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How do we, as professors, create spaces that are conducive to learning for all of our students, particularly groups of students whom our universities were not created to serve?

As a first-generation Latinx student, I began my college career with little to no knowledge of how institutions of higher education function. I struggled to find my place at universities unprepared to effectively educate students like me. Having now navigated higher education institutions for almost two decades as a student and an educator -- I’ve taught at three predominantly white institutions and am currently an assistant professor at a Hispanic-serving institution -- I’ve developed strategies to help first-generation Latinx students understand that the classroom is as much theirs as it is anyone else’s.

Once students are able to claim the classroom, they are more likely to consider themselves bearers of knowledge and contribute to class discussions. While colleges and universities can and should develop broader institutional strategies to ensure the success of first-generation students, individual professors can use the following ones to teach first-generation Latinx students effectively.

First, and perhaps most important, we must learn our students’ names, as well as their preferred pronouns, and pronounce them correctly. Rita Kohli and Daniel G. Solórzano call the mispronunciation of student names by teachers a racial microaggression and argue that such acts “support a racial and cultural hierarchy of minority inferiority.” Far from being a simple mistake made by educators, this type of racial microaggression works in tandem with a larger oppressive system that suggests to students that their identity, their culture and their origins lie outside the dominant culture. To mispronounce someone’s name or use the wrong pronouns dishonors their identity.

Thus, at the beginning of the semester, I have students fill out a questionnaire in which they write the phonetic pronunciation of their name and include their chosen pronouns. Some students don’t understand why I ask them about pronouns, so I take a minute to explain the importance of using appropriate pronouns in identifying a person. In high-enrollment classrooms, professors can use name tents to identify students.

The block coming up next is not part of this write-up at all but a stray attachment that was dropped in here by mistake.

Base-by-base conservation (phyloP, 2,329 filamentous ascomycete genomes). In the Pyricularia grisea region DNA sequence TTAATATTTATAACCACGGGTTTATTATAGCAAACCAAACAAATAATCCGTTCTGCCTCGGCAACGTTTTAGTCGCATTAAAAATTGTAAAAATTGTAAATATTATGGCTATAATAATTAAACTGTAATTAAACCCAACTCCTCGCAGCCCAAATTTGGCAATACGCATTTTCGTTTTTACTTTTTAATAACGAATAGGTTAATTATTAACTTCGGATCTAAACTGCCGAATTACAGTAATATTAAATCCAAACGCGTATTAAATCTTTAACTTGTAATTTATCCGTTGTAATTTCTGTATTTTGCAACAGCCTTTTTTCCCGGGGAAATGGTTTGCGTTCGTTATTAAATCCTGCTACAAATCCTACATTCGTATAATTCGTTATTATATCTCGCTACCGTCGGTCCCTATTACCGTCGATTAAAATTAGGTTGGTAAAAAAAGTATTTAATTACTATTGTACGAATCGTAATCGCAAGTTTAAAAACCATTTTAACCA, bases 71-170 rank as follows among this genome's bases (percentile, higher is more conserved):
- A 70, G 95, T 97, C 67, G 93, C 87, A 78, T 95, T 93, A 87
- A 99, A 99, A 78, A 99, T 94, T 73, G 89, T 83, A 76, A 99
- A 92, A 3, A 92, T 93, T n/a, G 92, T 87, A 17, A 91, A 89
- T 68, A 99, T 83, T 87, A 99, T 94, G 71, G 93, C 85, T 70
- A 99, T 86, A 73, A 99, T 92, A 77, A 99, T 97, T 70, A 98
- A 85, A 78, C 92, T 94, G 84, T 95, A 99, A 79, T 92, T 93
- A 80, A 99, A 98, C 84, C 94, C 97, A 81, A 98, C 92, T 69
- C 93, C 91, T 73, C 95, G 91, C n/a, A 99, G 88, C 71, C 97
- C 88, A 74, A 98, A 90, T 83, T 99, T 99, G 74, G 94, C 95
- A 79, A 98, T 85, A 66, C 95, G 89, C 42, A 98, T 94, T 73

Second, to engender a sense of belonging in the class, I share with them my own experiences as a first-generation college student from an immigrant, working-class family. I tell them that I was frightened as a student when I met with my mostly white male professors. And I tell them that my reaction was warranted -- I had never met a professor before going to college, as my community consisted mainly of working-class immigrants.

It is important for professors who don’t necessarily share the experiences of first-generation Latinx students to publicly acknowledge in class the distinct struggles this student demographic experiences. I graduated from college without having ever heard the designation “first-generation student.” By simply mentioning the designation in class, professors can help students begin to understand their distinctive status as first-generation Latinx students. Professors can also encourage them to make connections with resources available at the university specifically for first-generation Latinx students. Also, all professors can offer to meet students in groups of two to three people if students don’t feel comfortable meeting one on one. At times, students ask to meet with me with their parents. (They have signed relevant forms to ensure that FERPA laws are not being violated.) I welcome such meetings, as it allows me to get to know the student better.